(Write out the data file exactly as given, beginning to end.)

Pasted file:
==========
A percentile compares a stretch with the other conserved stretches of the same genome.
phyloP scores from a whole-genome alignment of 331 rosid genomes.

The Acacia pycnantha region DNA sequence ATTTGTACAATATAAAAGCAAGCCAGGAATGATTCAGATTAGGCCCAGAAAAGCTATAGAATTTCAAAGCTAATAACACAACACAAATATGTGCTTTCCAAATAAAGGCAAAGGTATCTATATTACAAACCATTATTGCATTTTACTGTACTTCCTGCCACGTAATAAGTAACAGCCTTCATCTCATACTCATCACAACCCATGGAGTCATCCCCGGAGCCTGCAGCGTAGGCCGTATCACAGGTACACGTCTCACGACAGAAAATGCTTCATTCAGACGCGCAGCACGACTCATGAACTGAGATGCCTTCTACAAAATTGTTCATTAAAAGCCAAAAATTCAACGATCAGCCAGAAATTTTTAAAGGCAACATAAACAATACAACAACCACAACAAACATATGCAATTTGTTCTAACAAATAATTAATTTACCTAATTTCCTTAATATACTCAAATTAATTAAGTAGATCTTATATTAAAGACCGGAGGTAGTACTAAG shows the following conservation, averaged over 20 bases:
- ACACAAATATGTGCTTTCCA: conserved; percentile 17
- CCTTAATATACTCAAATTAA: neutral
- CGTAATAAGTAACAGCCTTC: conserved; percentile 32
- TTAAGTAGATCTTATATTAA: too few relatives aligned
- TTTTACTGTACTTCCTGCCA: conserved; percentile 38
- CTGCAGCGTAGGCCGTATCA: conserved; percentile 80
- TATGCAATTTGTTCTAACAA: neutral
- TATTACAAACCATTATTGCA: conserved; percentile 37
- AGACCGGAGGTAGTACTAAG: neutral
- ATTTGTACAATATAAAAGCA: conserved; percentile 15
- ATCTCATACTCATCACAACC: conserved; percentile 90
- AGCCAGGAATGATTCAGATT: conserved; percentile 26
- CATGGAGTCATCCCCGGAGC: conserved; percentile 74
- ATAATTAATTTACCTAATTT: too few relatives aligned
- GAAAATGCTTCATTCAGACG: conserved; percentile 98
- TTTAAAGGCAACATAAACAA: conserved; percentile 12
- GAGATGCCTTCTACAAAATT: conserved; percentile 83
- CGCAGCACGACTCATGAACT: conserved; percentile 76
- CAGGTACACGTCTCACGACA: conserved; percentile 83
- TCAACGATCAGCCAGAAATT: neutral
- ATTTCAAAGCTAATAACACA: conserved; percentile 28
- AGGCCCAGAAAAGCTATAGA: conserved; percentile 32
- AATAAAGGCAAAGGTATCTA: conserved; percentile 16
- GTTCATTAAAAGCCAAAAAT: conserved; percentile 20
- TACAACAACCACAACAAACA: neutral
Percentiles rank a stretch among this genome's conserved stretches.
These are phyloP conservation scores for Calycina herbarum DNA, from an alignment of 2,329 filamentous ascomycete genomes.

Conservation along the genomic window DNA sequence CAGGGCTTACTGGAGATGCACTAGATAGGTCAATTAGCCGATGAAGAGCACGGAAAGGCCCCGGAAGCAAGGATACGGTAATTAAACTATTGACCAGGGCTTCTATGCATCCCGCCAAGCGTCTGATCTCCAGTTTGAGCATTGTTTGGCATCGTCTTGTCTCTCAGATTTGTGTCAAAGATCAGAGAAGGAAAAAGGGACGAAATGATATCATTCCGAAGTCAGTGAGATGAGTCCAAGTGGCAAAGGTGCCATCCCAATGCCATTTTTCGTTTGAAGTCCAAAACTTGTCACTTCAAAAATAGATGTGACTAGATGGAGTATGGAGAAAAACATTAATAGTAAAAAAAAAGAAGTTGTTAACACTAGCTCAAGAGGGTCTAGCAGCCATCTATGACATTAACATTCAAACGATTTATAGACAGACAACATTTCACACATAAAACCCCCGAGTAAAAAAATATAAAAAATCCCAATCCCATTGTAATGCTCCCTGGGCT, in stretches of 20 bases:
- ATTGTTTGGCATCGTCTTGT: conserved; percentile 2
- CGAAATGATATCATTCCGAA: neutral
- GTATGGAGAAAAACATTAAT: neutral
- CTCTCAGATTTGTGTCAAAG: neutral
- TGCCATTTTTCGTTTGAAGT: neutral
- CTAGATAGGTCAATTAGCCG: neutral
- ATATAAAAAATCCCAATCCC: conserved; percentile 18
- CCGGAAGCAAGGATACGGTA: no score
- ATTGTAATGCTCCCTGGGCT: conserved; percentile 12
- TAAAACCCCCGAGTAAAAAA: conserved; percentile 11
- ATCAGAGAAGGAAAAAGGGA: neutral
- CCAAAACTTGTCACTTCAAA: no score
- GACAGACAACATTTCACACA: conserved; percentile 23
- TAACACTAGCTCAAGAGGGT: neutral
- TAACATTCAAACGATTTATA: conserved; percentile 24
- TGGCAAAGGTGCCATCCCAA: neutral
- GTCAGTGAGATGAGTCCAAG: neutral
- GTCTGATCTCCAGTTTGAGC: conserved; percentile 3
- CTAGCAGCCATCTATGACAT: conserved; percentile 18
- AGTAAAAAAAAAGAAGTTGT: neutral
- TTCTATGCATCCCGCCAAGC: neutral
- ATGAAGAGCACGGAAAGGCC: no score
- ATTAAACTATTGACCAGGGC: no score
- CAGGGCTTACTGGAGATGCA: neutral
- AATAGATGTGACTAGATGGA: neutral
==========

A percentile compares a stretch with the other conserved stretches of the same genome.
phyloP scores from a whole-genome alignment of 331 rosid genomes.

The Acacia pycnantha region DNA sequence ATTTGTACAATATAAAAGCAAGCCAGGAATGATTCAGATTAGGCCCAGAAAAGCTATAGAATTTCAAAGCTAATAACACAACACAAATATGTGCTTTCCAAATAAAGGCAAAGGTATCTATATTACAAACCATTATTGCATTTTACTGTACTTCCTGCCACGTAATAAGTAACAGCCTTCATCTCATACTCATCACAACCCATGGAGTCATCCCCGGAGCCTGCAGCGTAGGCCGTATCACAGGTACACGTCTCACGACAGAAAATGCTTCATTCAGACGCGCAGCACGACTCATGAACTGAGATGCCTTCTACAAAATTGTTCATTAAAAGCCAAAAATTCAACGATCAGCCAGAAATTTTTAAAGGCAACATAAACAATACAACAACCACAACAAACATATGCAATTTGTTCTAACAAATAATTAATTTACCTAATTTCCTTAATATACTCAAATTAATTAAGTAGATCTTATATTAAAGACCGGAGGTAGTACTAAG shows the following conservation, averaged over 20 bases:
- ACACAAATATGTGCTTTCCA: conserved; percentile 17
- CCTTAATATACTCAAATTAA: neutral
- CGTAATAAGTAACAGCCTTC: conserved; percentile 32
- TTAAGTAGATCTTATATTAA: too few relatives aligned
- TTTTACTGTACTTCCTGCCA: conserved; percentile 38
- CTGCAGCGTAGGCCGTATCA: conserved; percentile 80
- TATGCAATTTGTTCTAACAA: neutral
- TATTACAAACCATTATTGCA: conserved; percentile 37
- AGACCGGAGGTAGTACTAAG: neutral
- ATTTGTACAATATAAAAGCA: conserved; percentile 15
- ATCTCATACTCATCACAACC: conserved; percentile 90
- AGCCAGGAATGATTCAGATT: conserved; percentile 26
- CATGGAGTCATCCCCGGAGC: conserved; percentile 74
- ATAATTAATTTACCTAATTT: too few relatives aligned
- GAAAATGCTTCATTCAGACG: conserved; percentile 98
- TTTAAAGGCAACATAAACAA: conserved; percentile 12
- GAGATGCCTTCTACAAAATT: conserved; percentile 83
- CGCAGCACGACTCATGAACT: conserved; percentile 76
- CAGGTACACGTCTCACGACA: conserved; percentile 83
- TCAACGATCAGCCAGAAATT: neutral
- ATTTCAAAGCTAATAACACA: conserved; percentile 28
- AGGCCCAGAAAAGCTATAGA: conserved; percentile 32
- AATAAAGGCAAAGGTATCTA: conserved; percentile 16
- GTTCATTAAAAGCCAAAAAT: conserved; percentile 20
- TACAACAACCACAACAAACA: neutral
Percentiles rank a stretch among this genome's conserved stretches.
These are phyloP conservation scores for Calycina herbarum DNA, from an alignment of 2,329 filamentous ascomycete genomes.

Conservation along the genomic window DNA sequence CAGGGCTTACTGGAGATGCACTAGATAGGTCAATTAGCCGATGAAGAGCACGGAAAGGCCCCGGAAGCAAGGATACGGTAATTAAACTATTGACCAGGGCTTCTATGCATCCCGCCAAGCGTCTGATCTCCAGTTTGAGCATTGTTTGGCATCGTCTTGTCTCTCAGATTTGTGTCAAAGATCAGAGAAGGAAAAAGGGACGAAATGATATCATTCCGAAGTCAGTGAGATGAGTCCAAGTGGCAAAGGTGCCATCCCAATGCCATTTTTCGTTTGAAGTCCAAAACTTGTCACTTCAAAAATAGATGTGACTAGATGGAGTATGGAGAAAAACATTAATAGTAAAAAAAAAGAAGTTGTTAACACTAGCTCAAGAGGGTCTAGCAGCCATCTATGACATTAACATTCAAACGATTTATAGACAGACAACATTTCACACATAAAACCCCCGAGTAAAAAAATATAAAAAATCCCAATCCCATTGTAATGCTCCCTGGGCT, in stretches of 20 bases:
- ATTGTTTGGCATCGTCTTGT: conserved; percentile 2
- CGAAATGATATCATTCCGAA: neutral
- GTATGGAGAAAAACATTAAT: neutral
- CTCTCAGATTTGTGTCAAAG: neutral
- TGCCATTTTTCGTTTGAAGT: neutral
- CTAGATAGGTCAATTAGCCG: neutral
- ATATAAAAAATCCCAATCCC: conserved; percentile 18
- CCGGAAGCAAGGATACGGTA: no score
- ATTGTAATGCTCCCTGGGCT: conserved; percentile 12
- TAAAACCCCCGAGTAAAAAA: conserved; percentile 11
- ATCAGAGAAGGAAAAAGGGA: neutral
- CCAAAACTTGTCACTTCAAA: no score
- GACAGACAACATTTCACACA: conserved; percentile 23
- TAACACTAGCTCAAGAGGGT: neutral
- TAACATTCAAACGATTTATA: conserved; percentile 24
- TGGCAAAGGTGCCATCCCAA: neutral
- GTCAGTGAGATGAGTCCAAG: neutral
- GTCTGATCTCCAGTTTGAGC: conserved; percentile 3
- CTAGCAGCCATCTATGACAT: conserved; percentile 18
- AGTAAAAAAAAAGAAGTTGT: neutral
- TTCTATGCATCCCGCCAAGC: neutral
- ATGAAGAGCACGGAAAGGCC: no score
- ATTAAACTATTGACCAGGGC: no score
- CAGGGCTTACTGGAGATGCA: neutral
- AATAGATGTGACTAGATGGA: neutral